SPRINGFIELD — Gov. J.B. Pritzker on Friday issued an executive order for the creation of a statewide office to oversee the distribution of more than $700 million over two decades to cities and neighborhoods in Illinois most affected by opioid addiction.
Speaking at a news conference in Chicago on Friday, Pritzker said state and local government bodies, including the Illinois attorney general’s office, have filed thousands of lawsuits against various pharmaceutical companies over the years. Illinois Attorney General Kwame Raoul announced in February that the expected share for Illinois was $760 million. The money would be paid out over 18 years.
“The opioid crisis will go down as one of the most disturbing examples of corporate greed and medical mismanagement in human history, giving way to an epidemic that has become more deadly almost every year of the last 40 years,” Pritzker said. “This has disproportionately impacted communities of color, which have experienced some of the highest rates of overdose deaths in the state.”
Illinois was one of several states to be part of a national $26 billion opioid settlement agreement with three of the country’s major pharmaceutical distributors: Cardinal, McKesson and AmerisourceBergen, and one manufacturer, Johnson & Johnson.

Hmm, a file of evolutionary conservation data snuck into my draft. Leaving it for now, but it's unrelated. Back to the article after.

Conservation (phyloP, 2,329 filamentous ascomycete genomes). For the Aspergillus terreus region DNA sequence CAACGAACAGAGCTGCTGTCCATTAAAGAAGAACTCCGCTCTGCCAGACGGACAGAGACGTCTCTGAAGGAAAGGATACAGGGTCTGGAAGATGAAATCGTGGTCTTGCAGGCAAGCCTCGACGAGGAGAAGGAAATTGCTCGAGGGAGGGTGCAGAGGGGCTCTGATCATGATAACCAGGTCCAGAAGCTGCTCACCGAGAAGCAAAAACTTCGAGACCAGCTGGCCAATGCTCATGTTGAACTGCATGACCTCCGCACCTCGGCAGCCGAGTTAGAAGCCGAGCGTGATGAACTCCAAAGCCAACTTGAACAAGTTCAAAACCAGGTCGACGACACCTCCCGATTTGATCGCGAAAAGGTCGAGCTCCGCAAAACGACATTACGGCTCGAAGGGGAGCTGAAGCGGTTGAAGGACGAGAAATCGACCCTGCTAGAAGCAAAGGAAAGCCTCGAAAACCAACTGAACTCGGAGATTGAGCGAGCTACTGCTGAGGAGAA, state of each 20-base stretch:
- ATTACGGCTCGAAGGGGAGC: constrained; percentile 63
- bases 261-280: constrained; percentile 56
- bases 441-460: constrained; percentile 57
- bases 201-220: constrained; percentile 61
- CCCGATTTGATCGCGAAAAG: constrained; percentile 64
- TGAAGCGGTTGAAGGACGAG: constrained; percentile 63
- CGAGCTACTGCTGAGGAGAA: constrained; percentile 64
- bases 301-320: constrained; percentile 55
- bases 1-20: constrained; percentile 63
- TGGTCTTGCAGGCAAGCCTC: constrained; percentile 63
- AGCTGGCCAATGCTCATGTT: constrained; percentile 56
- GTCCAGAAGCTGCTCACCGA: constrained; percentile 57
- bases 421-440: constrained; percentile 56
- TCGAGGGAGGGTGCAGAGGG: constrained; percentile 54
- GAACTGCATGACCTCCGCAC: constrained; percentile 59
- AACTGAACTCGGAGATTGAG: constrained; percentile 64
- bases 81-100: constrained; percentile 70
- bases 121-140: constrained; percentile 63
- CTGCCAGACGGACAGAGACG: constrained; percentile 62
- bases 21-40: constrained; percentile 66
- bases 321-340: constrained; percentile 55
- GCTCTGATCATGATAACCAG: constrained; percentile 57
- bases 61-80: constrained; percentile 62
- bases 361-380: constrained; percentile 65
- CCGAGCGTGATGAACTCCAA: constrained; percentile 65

Raoul announced another agreement with opioid maker Allergan for as much as $2.37 billion. If finalized, the Allergan settlement, along with a settlement involving Teva Pharmaceuticals, could provide up to another $6.6 billion to communities nationwide, Raoul’s office said.
“Since taking office three and a half years ago, I’ve met with my colleagues from throughout the country on a whole host of issues, but there’s no issue that we’ve met collectively on more so than combating the opioid crisis,” Raoul said. “And we’ve done so on a bipartisan basis, and I’ve got to tell you, some of these meetings have been testy at times because this is a crisis that has truly devastated every corner in every state in our country.”
The opioid crisis has been exacerbated by the COVID-19 pandemic nationwide, and in 2020, the number of opioid deaths in Illinois rose 33% over the previous year, according to Pritzker’s office.
The governor’s executive order calls for an advisory council, composed of individuals with an expertise in fighting opioid abuse, to steer funds to communities based on population, rates of opioid usage, overdose deaths and the amount of opioids shipped into each area of the state, Raoul said.
Illinois Department of Human Services Secretary Grace Hou noted that her department has “appropriation authority” over $108 million from the settlement. She said the majority of the funds will be used for prevention and recovery services, including treatment programs, education, and increased access to Narcan — a drug used to treat patients who experienced an overdose.
“As we know, many people who have developed an opioid-use disorder started by taking prescription medications, misused them to continue controlling their pain, shifting to taking stronger opioids such as heroin and now are exposed to illicit fentanyl, a synthetic opioid that is far more powerful and lethal,” Hou said.
She said the council will meet in the fall before deciding where the money will begin to get distributed.
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via Chicago Tribune https://ift.tt/UyeCVXF
July 29, 2022 at 04:45PM